C. Production Risk
Army has clarified how it expects to reduce production risk and achieve the same product performance risk from a new contractor as achieved with current CROWS systems. The statement reads in part:
“The CROWS will be built to a detail specification. The detail specification includes the performance requirements and technical drawings. The detail specification states the design requirements, how the requirements are to be achieved and how the components are to be fabricated or constructed. The detail specification does not include technical drawings and assembly procedures for some sub-assemblies, which are to be made by qualified directed sources at least until the First Article Testing phase. This approach will ensure a very high level of commonality between the new CROWS producer and commonality/interchangeability with existing CROWS systems.”
This is the position anticipated by EOS. Provided the technical documentation to be released by Army reaches the standard expected, EOS believes its team’s extensive experience in production of various types of weapon systems will allow it to quickly produce products that meet the Army’s desired level of commonality and interchangeability.
D. Production Scalability
Army has further clarified consistent earlier [since 2009] indications that it expects the new producer of CROWS to provide a scalable production capability that can efficiently produce “from 0 to 50 CROWS per month with the ability to surge to 150 CROWS per month”. This is an extraordinary requirement and essentially means that EOS must be profitable in this business segment without CROWS production since it is not otherwise possible to efficiently provide a wide range of CROWS outputs, based on a minimum monthly output of zero.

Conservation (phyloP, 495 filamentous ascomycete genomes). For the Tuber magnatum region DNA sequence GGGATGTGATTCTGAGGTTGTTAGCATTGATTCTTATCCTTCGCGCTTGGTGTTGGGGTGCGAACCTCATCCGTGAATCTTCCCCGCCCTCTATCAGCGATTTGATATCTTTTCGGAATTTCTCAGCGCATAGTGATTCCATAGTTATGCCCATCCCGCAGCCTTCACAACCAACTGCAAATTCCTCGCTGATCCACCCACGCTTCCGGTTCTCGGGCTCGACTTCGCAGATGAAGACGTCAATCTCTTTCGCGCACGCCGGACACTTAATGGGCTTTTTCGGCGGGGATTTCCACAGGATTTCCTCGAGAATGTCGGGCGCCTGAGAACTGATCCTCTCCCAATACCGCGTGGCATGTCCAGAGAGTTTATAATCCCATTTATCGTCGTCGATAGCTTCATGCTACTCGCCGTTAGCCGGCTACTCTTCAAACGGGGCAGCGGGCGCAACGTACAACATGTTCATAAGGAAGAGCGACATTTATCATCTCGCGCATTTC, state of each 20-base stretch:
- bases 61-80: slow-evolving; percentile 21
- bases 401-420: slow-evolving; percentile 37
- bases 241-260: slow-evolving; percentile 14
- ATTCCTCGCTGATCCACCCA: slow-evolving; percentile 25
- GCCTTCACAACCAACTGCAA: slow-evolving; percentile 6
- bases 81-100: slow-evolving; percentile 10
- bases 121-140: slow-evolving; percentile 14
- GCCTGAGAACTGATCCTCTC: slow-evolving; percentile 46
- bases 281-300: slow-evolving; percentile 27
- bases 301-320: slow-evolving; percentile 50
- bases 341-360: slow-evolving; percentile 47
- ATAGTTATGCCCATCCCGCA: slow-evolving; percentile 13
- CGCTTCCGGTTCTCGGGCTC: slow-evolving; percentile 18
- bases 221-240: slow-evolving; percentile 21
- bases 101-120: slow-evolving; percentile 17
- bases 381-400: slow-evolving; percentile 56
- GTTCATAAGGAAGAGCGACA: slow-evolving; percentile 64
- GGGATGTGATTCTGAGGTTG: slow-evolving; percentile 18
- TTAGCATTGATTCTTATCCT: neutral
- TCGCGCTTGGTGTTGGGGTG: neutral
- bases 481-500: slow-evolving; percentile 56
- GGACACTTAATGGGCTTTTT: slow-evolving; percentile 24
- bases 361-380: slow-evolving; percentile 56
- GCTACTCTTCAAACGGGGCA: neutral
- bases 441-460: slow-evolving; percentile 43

Over the past 2 years EOS has achieved sufficient orders and backlog to keep its production resources cost-effectively active at a level that allows the responsive production scalability required by Army. EOS has also extensively updated and upgraded its US production plant, originally built for producing CROWS in large volume in 2005, specifically to allow efficient scaling of output without burdening smaller orders [including smaller CROWS periodic orders] with the cost of idle plant capacity.
These plant and process improvements are operational. EOS has demonstrated in recent years that its business model is sustainable if CROWS is excluded, even when meeting expenses for CROWS requirements. This places EOS in a strong position to meet CROWS requirements, and to grow independently of CROWS.